Malaysia's Ministry of International Trade and Industry has lifted a major import control on polypropylene and polyethylene by abolishing a 3-year-old regulation that required companies to obtain industry permission for such imports, according to the Malaysian Plastics Manufacturers Association.
The Approved Permit system for PP and PE was implemented in April 1994 to protect local feedstock producers in the fledgling industry. However, a burgeoning number of plastics manufacturers and an emerging need for more-sophisticated blends of raw materials prompted the Malaysian government to scrap the regulation July 3.
``The government started relaxing this law two years ago,'' said a Kuala Lumpur-based industry source who asked not to be named. ``Most applications have been granted automatically ever since, so it really doesn't make much difference now'' that the AP system is abolished, he said.
It typically took about nine days for AP applications to be approved, the source said.
``From the beginning, MPMA was of the view that the AP system would jeopardize the healthy growth of the plastics industry,'' Liew Sew Yee, the association's president, said in a news release.
``To remain competitive, it has become a necessity for manufacturers of plastics to import a special grade of raw materials. ... By removing the AP system, manufacturers could have a wider choice,'' Liew said.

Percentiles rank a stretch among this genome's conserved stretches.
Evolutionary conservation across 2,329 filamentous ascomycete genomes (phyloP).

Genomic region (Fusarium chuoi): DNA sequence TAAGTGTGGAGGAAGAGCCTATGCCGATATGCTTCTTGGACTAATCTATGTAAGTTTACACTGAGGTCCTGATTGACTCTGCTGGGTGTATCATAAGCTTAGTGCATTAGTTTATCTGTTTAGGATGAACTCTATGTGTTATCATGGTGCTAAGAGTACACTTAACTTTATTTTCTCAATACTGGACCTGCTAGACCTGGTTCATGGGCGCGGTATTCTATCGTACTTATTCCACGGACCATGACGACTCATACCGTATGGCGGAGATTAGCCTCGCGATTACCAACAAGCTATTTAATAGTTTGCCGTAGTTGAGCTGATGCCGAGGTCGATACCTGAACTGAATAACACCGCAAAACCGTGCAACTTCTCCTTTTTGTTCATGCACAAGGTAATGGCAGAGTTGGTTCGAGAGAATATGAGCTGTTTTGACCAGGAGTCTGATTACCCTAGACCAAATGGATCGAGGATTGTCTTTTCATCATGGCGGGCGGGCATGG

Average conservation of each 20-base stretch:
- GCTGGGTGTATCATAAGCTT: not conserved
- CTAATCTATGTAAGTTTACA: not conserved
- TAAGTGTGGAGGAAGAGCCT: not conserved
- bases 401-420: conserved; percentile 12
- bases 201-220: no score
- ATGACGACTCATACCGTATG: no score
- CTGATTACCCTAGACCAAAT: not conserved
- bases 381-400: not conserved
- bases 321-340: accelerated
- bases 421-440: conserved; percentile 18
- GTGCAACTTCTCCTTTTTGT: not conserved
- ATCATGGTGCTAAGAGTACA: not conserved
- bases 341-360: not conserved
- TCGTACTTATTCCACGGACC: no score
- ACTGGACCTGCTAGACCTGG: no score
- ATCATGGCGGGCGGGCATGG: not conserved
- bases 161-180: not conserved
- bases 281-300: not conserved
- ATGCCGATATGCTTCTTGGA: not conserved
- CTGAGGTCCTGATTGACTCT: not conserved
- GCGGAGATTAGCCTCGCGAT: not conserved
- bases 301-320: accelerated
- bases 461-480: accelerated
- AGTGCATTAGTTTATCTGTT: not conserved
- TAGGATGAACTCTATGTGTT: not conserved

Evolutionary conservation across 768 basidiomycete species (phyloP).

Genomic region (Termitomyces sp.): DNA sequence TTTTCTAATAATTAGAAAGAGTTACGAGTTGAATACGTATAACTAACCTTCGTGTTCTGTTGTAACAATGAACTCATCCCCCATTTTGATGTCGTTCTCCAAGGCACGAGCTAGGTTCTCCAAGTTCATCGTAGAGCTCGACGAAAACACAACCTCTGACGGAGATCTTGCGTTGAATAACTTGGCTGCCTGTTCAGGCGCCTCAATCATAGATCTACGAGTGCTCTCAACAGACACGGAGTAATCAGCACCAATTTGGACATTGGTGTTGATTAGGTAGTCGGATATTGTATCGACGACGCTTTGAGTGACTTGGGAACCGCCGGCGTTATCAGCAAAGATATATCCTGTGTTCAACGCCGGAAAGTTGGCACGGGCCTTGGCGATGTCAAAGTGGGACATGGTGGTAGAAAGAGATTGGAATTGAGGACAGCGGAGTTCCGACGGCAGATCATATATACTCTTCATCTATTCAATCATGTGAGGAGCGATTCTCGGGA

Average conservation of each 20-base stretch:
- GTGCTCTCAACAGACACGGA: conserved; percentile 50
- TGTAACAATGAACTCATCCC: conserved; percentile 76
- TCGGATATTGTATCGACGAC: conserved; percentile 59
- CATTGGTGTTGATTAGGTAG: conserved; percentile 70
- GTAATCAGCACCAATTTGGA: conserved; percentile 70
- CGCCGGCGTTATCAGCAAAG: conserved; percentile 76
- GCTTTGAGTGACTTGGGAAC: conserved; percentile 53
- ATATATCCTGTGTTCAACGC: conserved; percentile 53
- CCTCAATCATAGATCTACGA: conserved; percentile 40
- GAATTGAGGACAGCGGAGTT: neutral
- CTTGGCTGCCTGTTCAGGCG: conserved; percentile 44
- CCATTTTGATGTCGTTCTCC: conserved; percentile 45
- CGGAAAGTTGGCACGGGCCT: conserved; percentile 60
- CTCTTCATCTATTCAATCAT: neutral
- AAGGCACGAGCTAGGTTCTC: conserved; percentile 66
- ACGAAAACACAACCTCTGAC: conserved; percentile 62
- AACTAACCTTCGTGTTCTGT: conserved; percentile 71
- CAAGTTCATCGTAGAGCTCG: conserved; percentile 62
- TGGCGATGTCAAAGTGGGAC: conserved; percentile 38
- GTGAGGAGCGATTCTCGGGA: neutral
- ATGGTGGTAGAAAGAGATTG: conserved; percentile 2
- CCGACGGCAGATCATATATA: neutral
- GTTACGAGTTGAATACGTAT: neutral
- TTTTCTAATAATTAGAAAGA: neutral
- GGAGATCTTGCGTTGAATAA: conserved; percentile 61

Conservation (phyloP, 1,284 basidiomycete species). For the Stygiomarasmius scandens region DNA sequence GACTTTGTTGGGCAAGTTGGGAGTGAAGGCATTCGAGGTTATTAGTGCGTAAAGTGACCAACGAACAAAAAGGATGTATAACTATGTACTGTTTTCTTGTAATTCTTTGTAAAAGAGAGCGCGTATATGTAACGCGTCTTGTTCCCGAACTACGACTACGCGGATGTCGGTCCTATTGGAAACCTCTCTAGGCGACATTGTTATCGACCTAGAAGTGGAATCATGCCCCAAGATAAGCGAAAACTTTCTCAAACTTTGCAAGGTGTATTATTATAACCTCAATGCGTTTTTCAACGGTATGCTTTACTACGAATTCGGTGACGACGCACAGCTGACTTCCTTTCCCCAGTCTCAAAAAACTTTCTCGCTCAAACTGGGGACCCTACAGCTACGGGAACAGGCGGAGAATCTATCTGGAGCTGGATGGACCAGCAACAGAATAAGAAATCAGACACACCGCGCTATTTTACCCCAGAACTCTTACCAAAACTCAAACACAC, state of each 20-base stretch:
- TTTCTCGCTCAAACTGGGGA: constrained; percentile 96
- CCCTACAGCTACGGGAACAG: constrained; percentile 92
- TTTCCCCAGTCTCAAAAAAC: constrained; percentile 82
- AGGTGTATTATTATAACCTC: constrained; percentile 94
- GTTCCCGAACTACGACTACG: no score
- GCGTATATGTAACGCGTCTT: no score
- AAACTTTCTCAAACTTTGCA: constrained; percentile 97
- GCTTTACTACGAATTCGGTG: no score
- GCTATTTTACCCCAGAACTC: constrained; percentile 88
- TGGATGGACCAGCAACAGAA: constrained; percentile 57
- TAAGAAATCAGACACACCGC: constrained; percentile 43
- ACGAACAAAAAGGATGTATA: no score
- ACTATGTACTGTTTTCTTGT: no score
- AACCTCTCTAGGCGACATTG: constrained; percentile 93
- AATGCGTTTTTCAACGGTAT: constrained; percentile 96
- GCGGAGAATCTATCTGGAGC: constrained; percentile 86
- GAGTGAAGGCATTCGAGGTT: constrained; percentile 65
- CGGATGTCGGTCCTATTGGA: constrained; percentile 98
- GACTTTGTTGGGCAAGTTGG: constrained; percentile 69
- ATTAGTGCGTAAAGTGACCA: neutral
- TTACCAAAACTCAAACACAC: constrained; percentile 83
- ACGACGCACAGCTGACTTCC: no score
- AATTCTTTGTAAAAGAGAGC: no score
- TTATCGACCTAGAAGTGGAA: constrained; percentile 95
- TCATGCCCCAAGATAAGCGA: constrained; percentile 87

Having won this battle, MPMA now is pressing for reduction of import duties for raw materials. The association is worried about the narrowing spread between duties for raw materials and finished products.
Under an agreement of Southeast Asian nations to create the ASEAN Free Trade Area in 2003, the Malaysian government has put finished plastics products on a ``fast track'' schedule, trimming the import duties of most plastics products from 14 percent to 7 percent, said industry sources. Duties for some products will be cut further to 5 percent in 1998.
However, the import duty for major raw materials remains at 15 percent, much to the displeasure of Malaysian plastics manufacturers. This means that feedstock costs remain constant as prices for finished products face downward pressure.
Low-end products such as PVC packaging material are likely to face pressure from the Philippines and Indonesia, while high-end products are expected to hold their ground, Liew has said.
Still, most industry members say that, based on their past experience, they don't expect speedy cuts to feedstock duties.
``The government took more than 20 years to cut the duties for polystyrene and PVC from 30 percent to 20 percent,'' the source said.